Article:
Having spoken about the relationship between the poet and the prophet, Hazrat Inayat Khan now begins to explore the poetic imagery used by Sufi poets, particularly those of Persia. The previous post in the series is here.
Sufi poetic imagery stands by itself, distinct and peculiar in its character. It is both admired and criticized for its peculiarity. It is different from the expressions of other poets born in other countries because of its Persian origin and the particular qualities of Persia. These qualities include the fine climate, the ancient traditions, its being the place where, it is said, wine was tasted for the first time. It is a land of luxury, beauty, art and imagination. It was natural that with Persian thinkers of all periods who thought deeply about life, about life’s nature and character, that their expressions should become subtle, artistic, fine and picturesque. In short, it is the dancing of the soul. In all other living beings, the soul is lying asleep; but when once the soul has awakened, called by beauty, it leaps up dancing. Then its every movement makes a picture, whether in writing, poetry, music or whatever it may be. A dancing soul will always express the most subtle and intricate harmonies in the realm of music or poetry.
When we read the works of Hafiz and of many other Sufi poets, we shall find that they are full of the same imagery, and this is partly because that was the time of Islam. The mission of Islam had a particular object in view; and in order to attain that object, it had strict rules about life. A free thinker had difficulty in expressing his thoughts without being accused of having done a great wrong towards the religion and the state. These free thinkers of Persia, with their dancing souls and continual enthusiasm, began to express their souls in this particular imagery, using words such as ‘the beloved,’ ‘wine,’ ‘wine-press,’ and ‘tavern.’ This poetry became so popular that not only did the wise benefit from it, but also the simple ones enjoyed the beauty of its wonderful expressions, which made an immediate appeal to every soul. No doubt souls who were already awakened and those on the point of awakening were inspired by these poems. Souls who were opening their eyes after the deep slumber of many years began to rise up and dance. As Hafiz said, ‘If those pious ones of long robes listen to my verse, my song, then they will immediately begin to get up and dance.’ Hafiz says at the end of the poem, ‘Forgive me, Oh pious ones, for I am drunk just now!’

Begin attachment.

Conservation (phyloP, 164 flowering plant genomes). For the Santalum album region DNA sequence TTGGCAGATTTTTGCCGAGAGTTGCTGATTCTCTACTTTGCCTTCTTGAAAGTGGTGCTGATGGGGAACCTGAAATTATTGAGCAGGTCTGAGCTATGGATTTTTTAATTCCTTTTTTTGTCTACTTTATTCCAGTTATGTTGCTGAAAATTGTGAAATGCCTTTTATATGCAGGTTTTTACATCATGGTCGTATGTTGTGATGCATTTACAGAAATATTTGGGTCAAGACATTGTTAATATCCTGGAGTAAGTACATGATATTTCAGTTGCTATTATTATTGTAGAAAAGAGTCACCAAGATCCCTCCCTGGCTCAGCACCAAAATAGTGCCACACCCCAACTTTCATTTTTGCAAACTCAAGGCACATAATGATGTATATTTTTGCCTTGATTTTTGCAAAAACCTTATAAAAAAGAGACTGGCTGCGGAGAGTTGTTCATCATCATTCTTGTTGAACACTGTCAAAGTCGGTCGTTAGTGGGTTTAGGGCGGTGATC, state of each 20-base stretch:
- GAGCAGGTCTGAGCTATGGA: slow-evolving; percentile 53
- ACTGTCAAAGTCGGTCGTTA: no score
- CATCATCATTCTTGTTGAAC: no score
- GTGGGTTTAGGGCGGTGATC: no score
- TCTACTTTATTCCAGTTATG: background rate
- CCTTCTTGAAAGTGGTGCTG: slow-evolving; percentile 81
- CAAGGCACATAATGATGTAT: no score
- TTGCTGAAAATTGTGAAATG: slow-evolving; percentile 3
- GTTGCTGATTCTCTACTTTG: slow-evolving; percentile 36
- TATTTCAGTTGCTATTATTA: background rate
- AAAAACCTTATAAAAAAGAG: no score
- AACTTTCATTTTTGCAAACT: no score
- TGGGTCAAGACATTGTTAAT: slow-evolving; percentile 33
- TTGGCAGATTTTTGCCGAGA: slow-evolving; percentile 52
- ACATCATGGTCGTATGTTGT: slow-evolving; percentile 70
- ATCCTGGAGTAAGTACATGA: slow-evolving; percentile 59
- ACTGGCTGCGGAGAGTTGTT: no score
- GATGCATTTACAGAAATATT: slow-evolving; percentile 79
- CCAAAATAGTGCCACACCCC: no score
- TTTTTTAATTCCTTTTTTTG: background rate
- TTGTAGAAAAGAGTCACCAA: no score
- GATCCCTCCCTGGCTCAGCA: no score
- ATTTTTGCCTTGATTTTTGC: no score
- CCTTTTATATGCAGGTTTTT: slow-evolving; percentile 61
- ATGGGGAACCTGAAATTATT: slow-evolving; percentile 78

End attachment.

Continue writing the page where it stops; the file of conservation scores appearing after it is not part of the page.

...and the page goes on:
This concept of drinking is used in various connections and conveys many different meanings. In the first place, imagine that there is a magic tavern where there are many different kinds of wine. Each wine has a different effect upon the person who drinks it. One drinks a wine which makes him light-hearted, frivolous, humorous. Another drinks a wine which makes him sympathetic, kind, tender and gentle. Someone else drinks one which makes him bewildered at everything he sees. Another drinks and finds his way into the ditch. One becomes angry after drinking, while another becomes passionate. One drinks and is drowned in despair. Another drinks and begins to feel loving and affectionate. Yet another drinks a wine that makes him discouraged with everything. Imagine how interested we should all be to see that tavern! In point of fact, we live in that tavern and we see it every day; only, we do not take proper notice of it.
To be continued`…